The 7mm drop and an overall stack height of 29mm in the heel come into play in terms of stability as well. In general, a higher stack height and a more severe drop result in a less stable shoe, but the Karacal has several features that mitigate this, so these "high heels" still have decent stability. The Ortholite insole has a high arch that keeps our feet locked in place, so the shoe doesn't feel sloppy, and if your feet aren't high volume enough to fill out the shoe, an additional lace eyelet allows you the option to lace the shoes tighter near the ankle. Switching into the Karacal from a lighter weight zero drop shoe, the 7mm drop is very noticeable, and it takes some adjusting to, but by no means did we feel like a wobbly fawn and no ankles were rolled during the testing of these shoes.
Fit is key for good comfort, and we consider the Karacal a high volume shoe with a medium width. Compared to other shoes from La Sportiva like the Bushido II, there is a lot of room in the Karacal, but these shoes still run small compared to many other brands, and our lead tester went up half a size from his usual shoe for a perfect fit. The arch catches in just the right spot, and there is about a centimeter between the big toe and the end of the shoe, allowing room for swelling and miles of downhill slamming. As previously mentioned, the tongue is heavily padded, and the porous mesh upper is key for breathability. The mesh, combined with a "Thermo adhesive framework," provides plenty of structure, despite being thin. While the heel collar feels higher than what we're used to, it cradles the Achilles well without any pressure points.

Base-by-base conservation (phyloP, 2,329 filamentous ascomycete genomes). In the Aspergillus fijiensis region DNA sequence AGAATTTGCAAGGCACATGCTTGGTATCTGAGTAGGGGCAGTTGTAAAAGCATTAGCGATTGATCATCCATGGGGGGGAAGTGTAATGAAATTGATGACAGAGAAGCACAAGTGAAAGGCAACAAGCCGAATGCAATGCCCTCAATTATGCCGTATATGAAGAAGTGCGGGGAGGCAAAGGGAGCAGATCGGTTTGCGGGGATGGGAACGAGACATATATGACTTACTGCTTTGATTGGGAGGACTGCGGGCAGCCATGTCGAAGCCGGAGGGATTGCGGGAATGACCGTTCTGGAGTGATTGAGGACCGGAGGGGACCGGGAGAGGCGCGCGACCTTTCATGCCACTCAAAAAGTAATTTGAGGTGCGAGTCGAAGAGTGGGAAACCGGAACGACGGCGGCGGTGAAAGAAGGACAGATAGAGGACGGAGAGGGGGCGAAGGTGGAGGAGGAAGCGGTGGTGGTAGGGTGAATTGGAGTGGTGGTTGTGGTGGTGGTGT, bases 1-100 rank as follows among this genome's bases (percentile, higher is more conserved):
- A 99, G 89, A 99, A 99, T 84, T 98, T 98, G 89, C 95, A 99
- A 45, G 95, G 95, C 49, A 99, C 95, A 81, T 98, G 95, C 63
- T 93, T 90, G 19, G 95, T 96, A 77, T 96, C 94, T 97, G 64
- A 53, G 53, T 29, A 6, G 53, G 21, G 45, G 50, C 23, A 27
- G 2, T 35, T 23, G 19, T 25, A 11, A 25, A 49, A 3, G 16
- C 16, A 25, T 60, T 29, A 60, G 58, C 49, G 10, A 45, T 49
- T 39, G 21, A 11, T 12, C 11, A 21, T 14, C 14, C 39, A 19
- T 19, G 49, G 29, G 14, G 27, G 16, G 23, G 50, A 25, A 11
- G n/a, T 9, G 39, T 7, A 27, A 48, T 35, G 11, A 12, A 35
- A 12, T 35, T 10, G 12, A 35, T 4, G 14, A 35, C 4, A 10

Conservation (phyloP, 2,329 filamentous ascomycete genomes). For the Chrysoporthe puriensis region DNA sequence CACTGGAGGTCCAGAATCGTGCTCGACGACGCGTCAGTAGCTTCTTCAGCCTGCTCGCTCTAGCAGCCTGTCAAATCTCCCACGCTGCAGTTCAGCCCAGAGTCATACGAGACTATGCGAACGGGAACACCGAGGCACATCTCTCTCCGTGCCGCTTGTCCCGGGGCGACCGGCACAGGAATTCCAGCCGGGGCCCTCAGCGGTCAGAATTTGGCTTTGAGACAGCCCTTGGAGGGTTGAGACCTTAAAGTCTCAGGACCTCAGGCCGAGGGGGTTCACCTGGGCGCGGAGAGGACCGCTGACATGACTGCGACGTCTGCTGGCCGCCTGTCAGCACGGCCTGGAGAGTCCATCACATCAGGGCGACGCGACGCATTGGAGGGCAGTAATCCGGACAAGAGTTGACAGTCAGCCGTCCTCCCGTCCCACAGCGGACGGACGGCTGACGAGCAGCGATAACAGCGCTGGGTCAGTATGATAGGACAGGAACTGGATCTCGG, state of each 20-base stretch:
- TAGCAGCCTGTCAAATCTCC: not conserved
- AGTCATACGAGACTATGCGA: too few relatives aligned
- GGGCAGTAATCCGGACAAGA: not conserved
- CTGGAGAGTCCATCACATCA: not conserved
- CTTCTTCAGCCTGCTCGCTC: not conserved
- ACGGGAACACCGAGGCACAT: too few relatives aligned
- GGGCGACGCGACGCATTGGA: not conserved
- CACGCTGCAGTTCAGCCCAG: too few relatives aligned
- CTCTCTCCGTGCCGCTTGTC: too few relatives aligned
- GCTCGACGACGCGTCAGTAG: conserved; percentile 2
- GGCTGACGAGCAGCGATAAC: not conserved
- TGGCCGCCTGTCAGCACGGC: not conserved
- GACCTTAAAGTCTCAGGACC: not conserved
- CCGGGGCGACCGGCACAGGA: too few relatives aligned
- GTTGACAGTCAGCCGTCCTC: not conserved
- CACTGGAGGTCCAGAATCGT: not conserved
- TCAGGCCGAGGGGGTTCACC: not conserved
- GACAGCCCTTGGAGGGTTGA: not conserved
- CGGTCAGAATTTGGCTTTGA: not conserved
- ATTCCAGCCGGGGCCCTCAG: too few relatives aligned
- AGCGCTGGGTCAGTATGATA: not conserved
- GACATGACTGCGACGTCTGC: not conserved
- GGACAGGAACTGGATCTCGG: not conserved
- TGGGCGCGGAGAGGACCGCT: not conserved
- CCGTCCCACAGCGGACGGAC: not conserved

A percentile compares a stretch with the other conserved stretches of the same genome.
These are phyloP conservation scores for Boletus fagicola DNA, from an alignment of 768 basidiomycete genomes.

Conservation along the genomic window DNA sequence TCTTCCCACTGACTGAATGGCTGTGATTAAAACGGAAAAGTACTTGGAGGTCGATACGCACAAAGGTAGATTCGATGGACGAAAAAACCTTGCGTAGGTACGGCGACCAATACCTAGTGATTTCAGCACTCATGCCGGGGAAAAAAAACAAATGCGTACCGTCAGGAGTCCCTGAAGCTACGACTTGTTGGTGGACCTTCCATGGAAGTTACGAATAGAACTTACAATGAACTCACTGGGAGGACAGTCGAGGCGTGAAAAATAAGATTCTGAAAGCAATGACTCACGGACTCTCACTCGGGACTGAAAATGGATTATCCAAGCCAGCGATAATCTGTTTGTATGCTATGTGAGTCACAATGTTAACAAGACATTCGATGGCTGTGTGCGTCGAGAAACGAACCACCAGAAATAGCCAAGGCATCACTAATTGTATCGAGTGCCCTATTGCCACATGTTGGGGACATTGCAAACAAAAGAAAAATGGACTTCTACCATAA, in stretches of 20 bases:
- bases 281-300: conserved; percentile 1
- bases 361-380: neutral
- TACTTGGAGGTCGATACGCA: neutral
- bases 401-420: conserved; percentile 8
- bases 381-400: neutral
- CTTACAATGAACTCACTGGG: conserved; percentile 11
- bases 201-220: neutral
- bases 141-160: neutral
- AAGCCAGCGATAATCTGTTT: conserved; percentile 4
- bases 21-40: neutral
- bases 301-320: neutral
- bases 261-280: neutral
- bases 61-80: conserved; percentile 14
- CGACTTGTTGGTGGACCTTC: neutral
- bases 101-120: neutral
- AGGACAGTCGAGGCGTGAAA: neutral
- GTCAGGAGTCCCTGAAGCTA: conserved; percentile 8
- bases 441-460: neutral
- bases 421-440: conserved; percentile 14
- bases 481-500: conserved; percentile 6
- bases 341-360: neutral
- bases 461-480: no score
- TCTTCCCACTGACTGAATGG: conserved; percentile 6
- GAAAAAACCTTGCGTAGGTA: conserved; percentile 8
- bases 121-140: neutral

At 20.2 ounces for a pair, the Karacal isn't jaw-droppingly light, but it also isn't heavy considering the features that provide protection and stability. These shoes are for bone-grinding ultra runs and lengthy mountain rambles, and they're not trying to be minimalist trainers.
High-quality running shoes designed in Italy aren't cheap, but this shoe has a reasonable price compared to the high-end models we tested from Salomon. In terms of durability, comfort, and miles per dollar, they are a decent value.
If you've shied away from La Sportiva trail runners in past due to their reputation for being narrow and lower volume, the Karacal is worth checking out, as it shares the sticky rubber and technical capabilities of other Sportiva models, but has a much roomier fit. Just don't forget to size up a half size.
— Matt Bento